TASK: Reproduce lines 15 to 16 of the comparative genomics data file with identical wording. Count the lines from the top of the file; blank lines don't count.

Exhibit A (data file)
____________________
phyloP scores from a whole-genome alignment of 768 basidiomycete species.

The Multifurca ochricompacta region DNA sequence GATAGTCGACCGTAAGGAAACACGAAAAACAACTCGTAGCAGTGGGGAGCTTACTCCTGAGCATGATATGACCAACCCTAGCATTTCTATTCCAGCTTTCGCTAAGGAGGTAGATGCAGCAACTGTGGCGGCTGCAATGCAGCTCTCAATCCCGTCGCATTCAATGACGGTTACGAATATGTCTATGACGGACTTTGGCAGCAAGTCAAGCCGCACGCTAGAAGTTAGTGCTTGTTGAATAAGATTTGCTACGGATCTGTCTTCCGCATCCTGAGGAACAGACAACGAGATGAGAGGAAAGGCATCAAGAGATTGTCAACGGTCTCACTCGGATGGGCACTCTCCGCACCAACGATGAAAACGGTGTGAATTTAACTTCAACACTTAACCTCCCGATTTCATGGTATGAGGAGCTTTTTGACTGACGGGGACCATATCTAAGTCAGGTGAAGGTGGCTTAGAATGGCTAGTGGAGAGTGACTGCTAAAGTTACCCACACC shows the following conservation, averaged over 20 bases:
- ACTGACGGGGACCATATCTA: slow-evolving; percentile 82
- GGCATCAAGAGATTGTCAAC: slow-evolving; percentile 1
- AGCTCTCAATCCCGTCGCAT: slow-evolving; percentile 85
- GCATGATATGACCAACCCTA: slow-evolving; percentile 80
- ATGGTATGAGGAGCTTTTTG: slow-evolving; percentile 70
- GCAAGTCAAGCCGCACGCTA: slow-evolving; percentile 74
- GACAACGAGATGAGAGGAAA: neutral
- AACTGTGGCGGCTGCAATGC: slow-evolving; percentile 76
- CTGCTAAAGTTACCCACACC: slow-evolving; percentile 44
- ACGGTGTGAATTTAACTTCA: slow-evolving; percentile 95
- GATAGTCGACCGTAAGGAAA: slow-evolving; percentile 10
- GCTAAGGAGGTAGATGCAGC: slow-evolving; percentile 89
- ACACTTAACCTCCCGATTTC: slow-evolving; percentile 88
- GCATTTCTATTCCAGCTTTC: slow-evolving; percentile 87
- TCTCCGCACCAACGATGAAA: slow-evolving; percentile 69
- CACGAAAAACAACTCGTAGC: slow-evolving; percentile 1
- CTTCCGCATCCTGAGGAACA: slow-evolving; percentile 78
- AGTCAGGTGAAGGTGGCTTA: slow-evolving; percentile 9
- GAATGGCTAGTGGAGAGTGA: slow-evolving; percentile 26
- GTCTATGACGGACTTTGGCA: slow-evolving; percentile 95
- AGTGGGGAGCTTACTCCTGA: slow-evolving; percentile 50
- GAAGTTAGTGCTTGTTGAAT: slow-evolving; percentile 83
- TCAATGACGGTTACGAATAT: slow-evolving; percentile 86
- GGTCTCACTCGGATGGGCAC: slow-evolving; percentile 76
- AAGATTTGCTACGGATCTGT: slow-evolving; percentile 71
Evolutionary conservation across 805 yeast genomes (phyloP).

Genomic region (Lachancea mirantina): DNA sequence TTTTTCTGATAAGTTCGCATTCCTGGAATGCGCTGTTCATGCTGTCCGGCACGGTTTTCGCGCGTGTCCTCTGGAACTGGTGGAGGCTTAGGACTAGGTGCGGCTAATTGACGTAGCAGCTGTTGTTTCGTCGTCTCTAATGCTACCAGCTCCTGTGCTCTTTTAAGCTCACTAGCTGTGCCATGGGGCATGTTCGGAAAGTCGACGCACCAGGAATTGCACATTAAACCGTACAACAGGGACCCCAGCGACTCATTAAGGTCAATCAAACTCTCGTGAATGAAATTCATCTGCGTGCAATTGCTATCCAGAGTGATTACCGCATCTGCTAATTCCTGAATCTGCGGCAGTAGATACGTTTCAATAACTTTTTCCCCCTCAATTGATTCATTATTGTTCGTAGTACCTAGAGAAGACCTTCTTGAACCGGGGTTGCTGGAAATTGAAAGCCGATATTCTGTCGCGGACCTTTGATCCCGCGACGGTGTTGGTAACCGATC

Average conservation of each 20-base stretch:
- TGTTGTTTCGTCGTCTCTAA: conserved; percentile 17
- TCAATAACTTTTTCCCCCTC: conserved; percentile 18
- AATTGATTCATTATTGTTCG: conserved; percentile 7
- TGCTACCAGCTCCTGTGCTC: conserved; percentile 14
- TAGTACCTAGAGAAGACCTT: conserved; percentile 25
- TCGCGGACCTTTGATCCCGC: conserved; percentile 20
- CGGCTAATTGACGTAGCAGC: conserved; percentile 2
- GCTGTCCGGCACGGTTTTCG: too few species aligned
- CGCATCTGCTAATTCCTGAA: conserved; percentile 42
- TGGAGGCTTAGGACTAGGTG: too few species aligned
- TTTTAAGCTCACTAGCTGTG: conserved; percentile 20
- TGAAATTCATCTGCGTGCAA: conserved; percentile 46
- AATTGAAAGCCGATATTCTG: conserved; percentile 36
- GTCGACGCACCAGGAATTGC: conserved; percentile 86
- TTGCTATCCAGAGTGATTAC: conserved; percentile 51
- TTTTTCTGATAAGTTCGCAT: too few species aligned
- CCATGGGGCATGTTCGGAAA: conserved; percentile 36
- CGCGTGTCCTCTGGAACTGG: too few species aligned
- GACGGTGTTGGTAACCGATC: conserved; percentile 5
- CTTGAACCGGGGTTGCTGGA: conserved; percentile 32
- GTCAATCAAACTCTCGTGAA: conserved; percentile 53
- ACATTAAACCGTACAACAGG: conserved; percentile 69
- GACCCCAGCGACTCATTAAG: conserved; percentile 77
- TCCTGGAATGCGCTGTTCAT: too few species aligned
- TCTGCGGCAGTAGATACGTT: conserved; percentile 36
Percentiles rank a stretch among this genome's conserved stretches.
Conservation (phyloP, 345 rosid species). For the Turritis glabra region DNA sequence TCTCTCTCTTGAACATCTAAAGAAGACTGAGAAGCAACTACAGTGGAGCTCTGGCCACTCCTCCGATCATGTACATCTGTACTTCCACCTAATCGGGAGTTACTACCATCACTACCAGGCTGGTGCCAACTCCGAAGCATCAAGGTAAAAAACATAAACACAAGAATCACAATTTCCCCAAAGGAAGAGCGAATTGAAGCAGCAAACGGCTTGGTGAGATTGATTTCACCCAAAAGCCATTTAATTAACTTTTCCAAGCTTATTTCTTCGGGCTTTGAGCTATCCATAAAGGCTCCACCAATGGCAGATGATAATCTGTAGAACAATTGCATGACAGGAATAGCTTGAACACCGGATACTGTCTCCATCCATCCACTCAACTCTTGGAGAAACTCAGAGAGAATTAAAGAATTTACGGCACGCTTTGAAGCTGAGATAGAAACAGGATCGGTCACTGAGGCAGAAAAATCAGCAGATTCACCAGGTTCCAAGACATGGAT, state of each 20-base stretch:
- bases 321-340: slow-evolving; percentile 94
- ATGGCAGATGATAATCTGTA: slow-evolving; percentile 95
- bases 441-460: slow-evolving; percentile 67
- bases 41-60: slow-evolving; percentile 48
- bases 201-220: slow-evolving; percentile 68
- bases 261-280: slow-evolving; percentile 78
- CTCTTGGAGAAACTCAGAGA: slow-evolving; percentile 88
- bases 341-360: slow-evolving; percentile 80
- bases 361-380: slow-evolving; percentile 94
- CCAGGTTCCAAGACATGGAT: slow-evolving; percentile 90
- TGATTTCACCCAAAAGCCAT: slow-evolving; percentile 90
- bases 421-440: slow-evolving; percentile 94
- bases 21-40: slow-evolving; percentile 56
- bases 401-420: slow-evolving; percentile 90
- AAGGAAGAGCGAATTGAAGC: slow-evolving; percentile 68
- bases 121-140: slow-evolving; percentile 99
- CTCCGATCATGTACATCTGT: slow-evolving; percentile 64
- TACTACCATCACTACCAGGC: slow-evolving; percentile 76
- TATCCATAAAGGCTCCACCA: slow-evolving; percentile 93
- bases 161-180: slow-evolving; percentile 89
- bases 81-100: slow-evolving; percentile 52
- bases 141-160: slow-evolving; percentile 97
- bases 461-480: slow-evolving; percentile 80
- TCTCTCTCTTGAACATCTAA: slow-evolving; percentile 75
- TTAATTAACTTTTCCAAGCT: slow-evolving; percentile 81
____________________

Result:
- ACACTTAACCTCCCGATTTC: slow-evolving; percentile 88
- GCATTTCTATTCCAGCTTTC: slow-evolving; percentile 87